Every 9 seconds, someone in the United States, sustains a brain injury.1
It is estimated that over 10 million TBIs occur annually across the globe and that over 57 million people have been hospitalized with a TBI during their lifetime.2
In the United States, an estimated 1.7 million people sustain a TBI each year3, with about 75 percent of them a result of concussions or other forms of mild traumatic brain injury (MTBI).4
The number of people who sustain TBIs and do not seek treatment is unknown.1
TBI is the leading cause of disability and death in children ages 0–4 years and adolescents ages 15–19 years. Also, it is estimated that 145,000 children and adolescents (ages 0–19 years) are living with lasting cognitive, physical, or behavioral effects of TBI.5
According to the U.S. Centers for Disease Control and Prevention, falls are the leading causes of TBIs in the United States, followed by being struck by an object and motor vehicle accidents.6
Sports and recreational activities contribute to about 21 percent of all traumatic brain injuries among American children and adolescents.7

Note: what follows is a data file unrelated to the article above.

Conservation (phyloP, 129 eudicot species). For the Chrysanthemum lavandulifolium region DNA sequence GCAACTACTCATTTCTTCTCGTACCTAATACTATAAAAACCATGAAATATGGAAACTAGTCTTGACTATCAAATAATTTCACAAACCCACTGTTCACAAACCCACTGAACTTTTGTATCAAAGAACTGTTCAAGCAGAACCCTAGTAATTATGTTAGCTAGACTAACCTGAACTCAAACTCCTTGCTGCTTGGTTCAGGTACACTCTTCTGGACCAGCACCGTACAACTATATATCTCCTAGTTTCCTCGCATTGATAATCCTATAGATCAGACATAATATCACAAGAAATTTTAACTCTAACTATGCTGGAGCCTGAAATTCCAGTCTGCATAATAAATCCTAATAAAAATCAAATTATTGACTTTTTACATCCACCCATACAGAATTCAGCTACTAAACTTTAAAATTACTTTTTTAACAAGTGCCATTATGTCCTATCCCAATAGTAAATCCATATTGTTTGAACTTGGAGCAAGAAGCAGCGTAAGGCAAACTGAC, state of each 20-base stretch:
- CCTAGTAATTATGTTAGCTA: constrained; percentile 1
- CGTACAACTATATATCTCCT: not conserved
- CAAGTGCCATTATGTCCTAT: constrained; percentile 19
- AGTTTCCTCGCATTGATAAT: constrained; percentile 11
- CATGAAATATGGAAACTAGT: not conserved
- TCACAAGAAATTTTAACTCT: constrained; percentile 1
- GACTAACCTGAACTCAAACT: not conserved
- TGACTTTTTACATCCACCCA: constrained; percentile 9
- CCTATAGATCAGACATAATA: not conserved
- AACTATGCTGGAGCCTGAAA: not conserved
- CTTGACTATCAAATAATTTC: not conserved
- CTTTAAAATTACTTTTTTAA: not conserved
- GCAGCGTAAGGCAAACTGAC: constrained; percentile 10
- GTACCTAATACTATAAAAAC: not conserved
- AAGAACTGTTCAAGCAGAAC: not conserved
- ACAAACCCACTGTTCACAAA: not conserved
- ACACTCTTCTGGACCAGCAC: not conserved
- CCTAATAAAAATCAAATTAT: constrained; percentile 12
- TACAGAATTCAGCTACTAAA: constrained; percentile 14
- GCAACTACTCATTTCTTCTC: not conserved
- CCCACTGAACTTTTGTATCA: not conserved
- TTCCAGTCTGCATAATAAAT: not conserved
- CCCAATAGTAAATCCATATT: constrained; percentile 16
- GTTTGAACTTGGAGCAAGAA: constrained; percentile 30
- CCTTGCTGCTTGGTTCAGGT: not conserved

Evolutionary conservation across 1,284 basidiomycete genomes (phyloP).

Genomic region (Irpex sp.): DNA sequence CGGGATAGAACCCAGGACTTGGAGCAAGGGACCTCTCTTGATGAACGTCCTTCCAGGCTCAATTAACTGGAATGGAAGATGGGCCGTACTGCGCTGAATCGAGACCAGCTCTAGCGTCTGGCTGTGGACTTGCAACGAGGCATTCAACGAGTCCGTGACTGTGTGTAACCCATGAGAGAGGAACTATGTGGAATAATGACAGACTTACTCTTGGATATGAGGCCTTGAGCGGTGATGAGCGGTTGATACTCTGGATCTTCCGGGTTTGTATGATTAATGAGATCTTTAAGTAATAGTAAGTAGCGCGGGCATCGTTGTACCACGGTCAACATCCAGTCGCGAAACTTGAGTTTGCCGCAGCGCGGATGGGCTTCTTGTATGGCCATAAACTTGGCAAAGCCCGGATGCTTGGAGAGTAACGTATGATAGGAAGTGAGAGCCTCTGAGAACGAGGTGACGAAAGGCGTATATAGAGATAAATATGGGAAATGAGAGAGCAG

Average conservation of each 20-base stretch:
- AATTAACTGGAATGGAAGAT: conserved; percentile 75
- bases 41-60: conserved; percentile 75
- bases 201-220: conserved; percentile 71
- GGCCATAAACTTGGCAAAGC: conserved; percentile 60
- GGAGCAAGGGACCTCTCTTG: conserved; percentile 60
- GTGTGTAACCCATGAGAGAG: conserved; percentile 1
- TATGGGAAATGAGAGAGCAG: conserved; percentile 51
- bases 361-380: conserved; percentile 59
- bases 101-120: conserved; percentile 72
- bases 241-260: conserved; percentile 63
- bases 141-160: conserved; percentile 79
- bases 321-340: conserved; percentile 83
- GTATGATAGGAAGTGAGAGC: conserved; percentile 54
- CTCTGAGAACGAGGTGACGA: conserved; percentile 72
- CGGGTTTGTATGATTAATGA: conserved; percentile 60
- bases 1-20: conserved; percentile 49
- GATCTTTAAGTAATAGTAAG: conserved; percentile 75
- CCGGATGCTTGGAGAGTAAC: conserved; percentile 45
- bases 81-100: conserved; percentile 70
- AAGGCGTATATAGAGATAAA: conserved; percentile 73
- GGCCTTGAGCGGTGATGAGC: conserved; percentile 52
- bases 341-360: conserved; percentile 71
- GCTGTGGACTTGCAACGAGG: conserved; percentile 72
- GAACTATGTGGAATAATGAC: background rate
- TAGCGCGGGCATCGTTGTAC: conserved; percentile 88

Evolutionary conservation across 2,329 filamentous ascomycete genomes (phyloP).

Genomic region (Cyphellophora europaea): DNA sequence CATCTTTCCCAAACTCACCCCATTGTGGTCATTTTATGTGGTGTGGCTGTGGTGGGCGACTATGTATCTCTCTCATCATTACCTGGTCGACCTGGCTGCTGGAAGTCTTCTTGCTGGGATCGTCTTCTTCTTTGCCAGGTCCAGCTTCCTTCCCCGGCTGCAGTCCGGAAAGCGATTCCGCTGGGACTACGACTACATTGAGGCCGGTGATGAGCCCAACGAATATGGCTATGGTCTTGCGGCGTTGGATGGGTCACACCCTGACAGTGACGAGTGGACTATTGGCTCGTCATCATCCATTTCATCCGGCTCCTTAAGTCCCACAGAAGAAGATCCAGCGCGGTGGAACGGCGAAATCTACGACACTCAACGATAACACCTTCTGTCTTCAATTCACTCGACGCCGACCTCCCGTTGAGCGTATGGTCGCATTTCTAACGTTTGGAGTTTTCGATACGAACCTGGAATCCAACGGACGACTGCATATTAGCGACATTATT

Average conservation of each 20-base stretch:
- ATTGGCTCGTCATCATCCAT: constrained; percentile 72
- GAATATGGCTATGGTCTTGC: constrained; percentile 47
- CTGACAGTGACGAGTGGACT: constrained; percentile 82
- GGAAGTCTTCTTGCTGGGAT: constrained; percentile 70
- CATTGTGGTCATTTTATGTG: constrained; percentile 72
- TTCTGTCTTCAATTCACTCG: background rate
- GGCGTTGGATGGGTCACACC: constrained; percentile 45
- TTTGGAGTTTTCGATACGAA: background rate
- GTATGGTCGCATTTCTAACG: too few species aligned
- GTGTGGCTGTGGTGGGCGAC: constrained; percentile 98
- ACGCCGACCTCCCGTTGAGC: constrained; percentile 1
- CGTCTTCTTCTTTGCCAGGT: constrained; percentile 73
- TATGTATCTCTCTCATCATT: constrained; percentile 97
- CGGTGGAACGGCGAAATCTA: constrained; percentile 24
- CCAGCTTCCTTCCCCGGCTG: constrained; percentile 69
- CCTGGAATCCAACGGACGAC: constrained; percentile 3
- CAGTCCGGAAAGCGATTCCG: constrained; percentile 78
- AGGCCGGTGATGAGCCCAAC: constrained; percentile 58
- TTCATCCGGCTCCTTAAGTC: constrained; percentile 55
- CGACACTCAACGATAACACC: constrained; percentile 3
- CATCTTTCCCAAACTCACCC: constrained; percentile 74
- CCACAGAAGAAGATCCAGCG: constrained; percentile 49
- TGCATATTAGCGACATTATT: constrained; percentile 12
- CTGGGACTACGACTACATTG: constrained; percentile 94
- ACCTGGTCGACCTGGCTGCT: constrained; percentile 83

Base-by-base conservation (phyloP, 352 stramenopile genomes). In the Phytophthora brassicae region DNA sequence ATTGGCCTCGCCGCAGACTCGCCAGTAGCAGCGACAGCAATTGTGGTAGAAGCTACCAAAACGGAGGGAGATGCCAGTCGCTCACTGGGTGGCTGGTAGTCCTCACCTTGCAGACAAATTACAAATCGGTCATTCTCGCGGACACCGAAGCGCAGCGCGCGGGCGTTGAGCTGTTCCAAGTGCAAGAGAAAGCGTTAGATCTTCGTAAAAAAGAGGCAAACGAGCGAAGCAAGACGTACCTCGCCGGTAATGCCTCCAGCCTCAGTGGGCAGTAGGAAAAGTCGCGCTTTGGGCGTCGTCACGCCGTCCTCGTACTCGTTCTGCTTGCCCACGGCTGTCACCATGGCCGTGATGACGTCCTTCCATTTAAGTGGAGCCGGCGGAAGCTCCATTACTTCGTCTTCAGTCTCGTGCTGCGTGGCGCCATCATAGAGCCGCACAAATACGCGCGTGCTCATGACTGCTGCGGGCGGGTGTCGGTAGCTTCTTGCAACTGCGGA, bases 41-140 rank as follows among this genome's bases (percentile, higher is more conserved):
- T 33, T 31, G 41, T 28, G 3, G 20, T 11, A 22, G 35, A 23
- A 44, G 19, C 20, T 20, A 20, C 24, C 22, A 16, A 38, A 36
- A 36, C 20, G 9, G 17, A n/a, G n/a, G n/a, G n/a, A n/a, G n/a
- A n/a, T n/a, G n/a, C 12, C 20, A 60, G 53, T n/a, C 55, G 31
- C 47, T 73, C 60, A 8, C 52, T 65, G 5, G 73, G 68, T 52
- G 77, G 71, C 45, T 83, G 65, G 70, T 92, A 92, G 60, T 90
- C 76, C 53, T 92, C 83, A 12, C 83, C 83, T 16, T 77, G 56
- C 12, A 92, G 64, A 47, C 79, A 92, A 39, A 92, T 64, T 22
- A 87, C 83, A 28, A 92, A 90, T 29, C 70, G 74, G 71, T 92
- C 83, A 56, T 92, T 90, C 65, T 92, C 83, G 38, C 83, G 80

Studies show that 90% of all traumatic brain injury patients suffer from visual dysfunctions.9
Out of 100 adolescents diagnosed with a concussion, 69% were also diagnosed with a functional vision problem.10
One out of five teens reported at least one concussion diagnosis during their lifetime, and 5.5 percent have had more than one concussion.11
Brain Injury Facts & Statistics. Brain Injury Association of America, www.biausa.org, accessed 2/18
Langlois JA, Rutland-Brown W, Wald MW. The epidemiology and impact of traumatic brain injury. J Head Trauma Rehabil. 2006;21(5):375–78. doi: 10.1097/00001199-200609000-00001.
Faul M, Xu L, Wald MM, Coronado VG. Traumatic Brain Injury in the United States: Emergency Department Visits, Hospitalizations and Deaths 2002–2006. Atlanta (GA): Centers for Disease Control and Prevention, National Center for Injury Prevention and Control; 2010.
Report to Congress on Mild Traumatic Brain Injury in the United States: Steps to Prevent a Serious Public Health Problem. Atlanta (GA): Centers for Disease Control and Prevention, National Center for Injury Prevention and Control; 2003.
Ciuffreda KJ, Kapoor N, Rutner D, Suchoff IB, Han ME, Craig S. Occurrence of oculomotor dysfunctions in acquired brain injury: a retrospective analysis. Optometry 2007;78(4):155-61.
Master CL, Scheiman M, Gallaway M, Goodman A, Robinson RL, Master SR, Grady MF. Vision Diagnoses are Common After Concussions in Adolescents Clin Pediatr (Phila). 2016 Mar;55(3):260-7. doi: 10.1177/0009922815594367. Epub 2015 Jul 7.
Phil Veliz, PhD et al. Prevalence of Concussion Among US Adolescents and Correlated Factors. JAMA, September 2017 DOI: 10.1001/jama.2017.9087